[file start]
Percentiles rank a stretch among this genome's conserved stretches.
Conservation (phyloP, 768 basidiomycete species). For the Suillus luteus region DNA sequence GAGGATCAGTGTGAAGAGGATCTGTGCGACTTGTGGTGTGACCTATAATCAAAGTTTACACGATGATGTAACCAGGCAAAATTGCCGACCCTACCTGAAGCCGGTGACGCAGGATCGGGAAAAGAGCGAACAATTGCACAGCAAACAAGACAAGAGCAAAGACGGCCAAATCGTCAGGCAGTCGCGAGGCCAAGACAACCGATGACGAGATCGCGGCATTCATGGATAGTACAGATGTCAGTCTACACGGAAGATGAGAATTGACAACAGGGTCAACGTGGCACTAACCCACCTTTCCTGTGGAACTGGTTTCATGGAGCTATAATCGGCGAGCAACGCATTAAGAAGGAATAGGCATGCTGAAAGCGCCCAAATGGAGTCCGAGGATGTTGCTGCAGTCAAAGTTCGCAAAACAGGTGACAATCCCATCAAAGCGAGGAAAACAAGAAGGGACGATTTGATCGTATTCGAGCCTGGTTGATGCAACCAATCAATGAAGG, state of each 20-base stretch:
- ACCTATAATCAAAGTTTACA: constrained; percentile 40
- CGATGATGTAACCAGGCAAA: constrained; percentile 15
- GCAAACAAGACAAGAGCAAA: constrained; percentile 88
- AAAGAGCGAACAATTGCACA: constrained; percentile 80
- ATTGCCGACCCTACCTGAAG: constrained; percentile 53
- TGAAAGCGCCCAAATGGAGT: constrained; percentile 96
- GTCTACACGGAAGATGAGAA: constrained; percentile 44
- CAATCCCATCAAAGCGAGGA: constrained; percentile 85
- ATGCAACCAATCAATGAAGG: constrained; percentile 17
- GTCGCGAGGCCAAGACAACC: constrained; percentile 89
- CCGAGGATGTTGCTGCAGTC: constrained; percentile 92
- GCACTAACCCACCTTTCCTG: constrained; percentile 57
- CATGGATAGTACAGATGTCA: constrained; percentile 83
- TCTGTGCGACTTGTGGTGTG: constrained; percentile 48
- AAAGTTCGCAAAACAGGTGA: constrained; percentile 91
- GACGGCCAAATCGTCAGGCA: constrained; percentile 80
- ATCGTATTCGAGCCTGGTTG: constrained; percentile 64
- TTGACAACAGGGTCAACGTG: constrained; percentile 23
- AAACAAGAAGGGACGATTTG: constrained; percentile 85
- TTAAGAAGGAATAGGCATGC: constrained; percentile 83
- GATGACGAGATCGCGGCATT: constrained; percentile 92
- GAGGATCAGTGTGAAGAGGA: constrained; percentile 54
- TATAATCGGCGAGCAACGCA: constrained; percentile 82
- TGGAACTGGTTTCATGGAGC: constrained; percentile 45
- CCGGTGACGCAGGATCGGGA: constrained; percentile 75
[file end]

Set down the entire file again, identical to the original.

Percentiles rank a stretch among this genome's conserved stretches.
Conservation (phyloP, 768 basidiomycete species). For the Suillus luteus region DNA sequence GAGGATCAGTGTGAAGAGGATCTGTGCGACTTGTGGTGTGACCTATAATCAAAGTTTACACGATGATGTAACCAGGCAAAATTGCCGACCCTACCTGAAGCCGGTGACGCAGGATCGGGAAAAGAGCGAACAATTGCACAGCAAACAAGACAAGAGCAAAGACGGCCAAATCGTCAGGCAGTCGCGAGGCCAAGACAACCGATGACGAGATCGCGGCATTCATGGATAGTACAGATGTCAGTCTACACGGAAGATGAGAATTGACAACAGGGTCAACGTGGCACTAACCCACCTTTCCTGTGGAACTGGTTTCATGGAGCTATAATCGGCGAGCAACGCATTAAGAAGGAATAGGCATGCTGAAAGCGCCCAAATGGAGTCCGAGGATGTTGCTGCAGTCAAAGTTCGCAAAACAGGTGACAATCCCATCAAAGCGAGGAAAACAAGAAGGGACGATTTGATCGTATTCGAGCCTGGTTGATGCAACCAATCAATGAAGG, state of each 20-base stretch:
- ACCTATAATCAAAGTTTACA: constrained; percentile 40
- CGATGATGTAACCAGGCAAA: constrained; percentile 15
- GCAAACAAGACAAGAGCAAA: constrained; percentile 88
- AAAGAGCGAACAATTGCACA: constrained; percentile 80
- ATTGCCGACCCTACCTGAAG: constrained; percentile 53
- TGAAAGCGCCCAAATGGAGT: constrained; percentile 96
- GTCTACACGGAAGATGAGAA: constrained; percentile 44
- CAATCCCATCAAAGCGAGGA: constrained; percentile 85
- ATGCAACCAATCAATGAAGG: constrained; percentile 17
- GTCGCGAGGCCAAGACAACC: constrained; percentile 89
- CCGAGGATGTTGCTGCAGTC: constrained; percentile 92
- GCACTAACCCACCTTTCCTG: constrained; percentile 57
- CATGGATAGTACAGATGTCA: constrained; percentile 83
- TCTGTGCGACTTGTGGTGTG: constrained; percentile 48
- AAAGTTCGCAAAACAGGTGA: constrained; percentile 91
- GACGGCCAAATCGTCAGGCA: constrained; percentile 80
- ATCGTATTCGAGCCTGGTTG: constrained; percentile 64
- TTGACAACAGGGTCAACGTG: constrained; percentile 23
- AAACAAGAAGGGACGATTTG: constrained; percentile 85
- TTAAGAAGGAATAGGCATGC: constrained; percentile 83
- GATGACGAGATCGCGGCATT: constrained; percentile 92
- GAGGATCAGTGTGAAGAGGA: constrained; percentile 54
- TATAATCGGCGAGCAACGCA: constrained; percentile 82
- TGGAACTGGTTTCATGGAGC: constrained; percentile 45
- CCGGTGACGCAGGATCGGGA: constrained; percentile 75